Remarkably, Statoil has invested billions of dollars in 200 Gulf properties plus another 36 leases in the latest MMS sale, but will wait at least five years for any significant payday. Even the initial start-up production from Tahiti has been pushed back from its projected start month in 2008.
“We have a lot of discoveries that are going through the different decision gates,” Reinertsen said, “so I don’t think we will see a major build-up of production before 2012, in that range.”
Looking forward, he sees two major challenges to operating in the Gulf.
“First of all, it’s the subsalt,” he noted. “Everything is below the salt and to see seismic below the salt is a challenge, so you can be more precise in selecting drilling locations, etc.
“The second thing is the cost of the wells. A well in deepwater in the Gulf of Mexico today in this area costs more than 100 million (U.S.) dollars. And that is a challenge,” he said.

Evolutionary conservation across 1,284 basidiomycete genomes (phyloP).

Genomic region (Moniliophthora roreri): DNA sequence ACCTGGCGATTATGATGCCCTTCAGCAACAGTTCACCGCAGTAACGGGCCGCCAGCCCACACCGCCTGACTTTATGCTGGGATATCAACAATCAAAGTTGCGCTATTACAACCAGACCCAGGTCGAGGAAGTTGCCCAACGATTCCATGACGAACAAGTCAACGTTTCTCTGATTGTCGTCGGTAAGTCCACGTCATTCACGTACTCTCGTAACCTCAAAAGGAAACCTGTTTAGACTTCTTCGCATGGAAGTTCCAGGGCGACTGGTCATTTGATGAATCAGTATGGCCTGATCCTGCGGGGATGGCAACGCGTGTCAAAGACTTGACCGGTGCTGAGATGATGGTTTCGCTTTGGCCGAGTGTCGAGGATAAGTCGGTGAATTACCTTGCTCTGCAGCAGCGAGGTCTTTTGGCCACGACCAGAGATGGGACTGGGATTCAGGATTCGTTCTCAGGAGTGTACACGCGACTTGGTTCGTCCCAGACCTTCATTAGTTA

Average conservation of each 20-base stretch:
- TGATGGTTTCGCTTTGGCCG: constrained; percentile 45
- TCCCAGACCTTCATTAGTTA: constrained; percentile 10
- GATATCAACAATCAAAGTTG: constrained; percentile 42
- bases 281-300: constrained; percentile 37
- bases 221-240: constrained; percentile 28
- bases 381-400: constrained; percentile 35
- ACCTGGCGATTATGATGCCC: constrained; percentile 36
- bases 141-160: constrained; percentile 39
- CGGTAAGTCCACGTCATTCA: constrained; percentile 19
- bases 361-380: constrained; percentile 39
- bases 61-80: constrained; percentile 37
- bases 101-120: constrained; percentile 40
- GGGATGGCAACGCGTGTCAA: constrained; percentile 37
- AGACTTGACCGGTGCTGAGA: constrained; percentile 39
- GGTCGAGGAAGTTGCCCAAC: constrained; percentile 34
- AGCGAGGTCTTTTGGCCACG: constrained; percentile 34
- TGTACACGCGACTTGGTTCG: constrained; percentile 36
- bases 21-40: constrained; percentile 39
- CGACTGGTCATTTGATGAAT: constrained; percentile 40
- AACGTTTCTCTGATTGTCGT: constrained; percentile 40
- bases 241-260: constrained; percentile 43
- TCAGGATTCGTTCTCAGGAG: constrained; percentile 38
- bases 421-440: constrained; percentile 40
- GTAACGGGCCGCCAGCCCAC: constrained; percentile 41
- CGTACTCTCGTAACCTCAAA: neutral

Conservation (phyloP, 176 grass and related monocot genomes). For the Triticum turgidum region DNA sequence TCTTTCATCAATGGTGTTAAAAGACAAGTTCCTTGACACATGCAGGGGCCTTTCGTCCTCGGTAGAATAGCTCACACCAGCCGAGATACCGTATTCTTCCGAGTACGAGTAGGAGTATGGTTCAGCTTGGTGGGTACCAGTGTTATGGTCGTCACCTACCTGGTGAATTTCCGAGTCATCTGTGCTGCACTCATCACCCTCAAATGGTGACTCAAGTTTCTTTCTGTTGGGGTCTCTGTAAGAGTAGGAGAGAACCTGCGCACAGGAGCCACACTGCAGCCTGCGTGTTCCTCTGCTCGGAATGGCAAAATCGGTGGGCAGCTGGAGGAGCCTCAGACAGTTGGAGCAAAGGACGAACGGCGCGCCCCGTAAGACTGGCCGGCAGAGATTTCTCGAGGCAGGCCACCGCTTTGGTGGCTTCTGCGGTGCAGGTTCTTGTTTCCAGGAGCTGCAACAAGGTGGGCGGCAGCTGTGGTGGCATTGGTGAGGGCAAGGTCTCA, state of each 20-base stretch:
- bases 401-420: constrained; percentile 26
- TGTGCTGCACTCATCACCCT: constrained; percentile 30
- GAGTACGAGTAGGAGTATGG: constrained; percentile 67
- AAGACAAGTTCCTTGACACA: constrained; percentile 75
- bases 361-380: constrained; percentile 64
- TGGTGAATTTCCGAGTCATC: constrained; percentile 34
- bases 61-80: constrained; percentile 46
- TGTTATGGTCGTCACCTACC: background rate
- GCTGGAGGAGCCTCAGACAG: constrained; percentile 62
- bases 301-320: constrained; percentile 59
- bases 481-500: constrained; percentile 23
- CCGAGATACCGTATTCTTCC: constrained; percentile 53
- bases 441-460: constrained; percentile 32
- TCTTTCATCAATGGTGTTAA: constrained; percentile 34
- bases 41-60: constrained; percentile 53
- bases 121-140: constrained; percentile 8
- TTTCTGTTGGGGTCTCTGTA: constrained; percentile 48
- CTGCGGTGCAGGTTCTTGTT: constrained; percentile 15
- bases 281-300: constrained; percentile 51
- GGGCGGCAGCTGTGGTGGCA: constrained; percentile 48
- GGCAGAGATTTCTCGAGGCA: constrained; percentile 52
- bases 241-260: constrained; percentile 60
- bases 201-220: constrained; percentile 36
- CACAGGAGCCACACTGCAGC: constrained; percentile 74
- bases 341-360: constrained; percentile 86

One answer to the cost challenge, according to Reinertsen, is developing and using new technology to make development more efficient, by having less expensive wells or fewer wells.
A joint Chevron-Statoil technology team was established in 2006 to explore technology options for development in the Gulf.
Reinertsen described it as “a group of people sitting together identifying what sort of new technologies we have in both companies, and how we can qualify this for the water depths we have here in the Gulf of Mexico. And also, what sort of new technology will be required.
“I think we have to look at new ways of developing fields,” Reinertsen observed.
“We are looking at hub solutions instead of only pursuing independent development,” he said, “as has been the case on the shelf and also the first part of the deepwater.”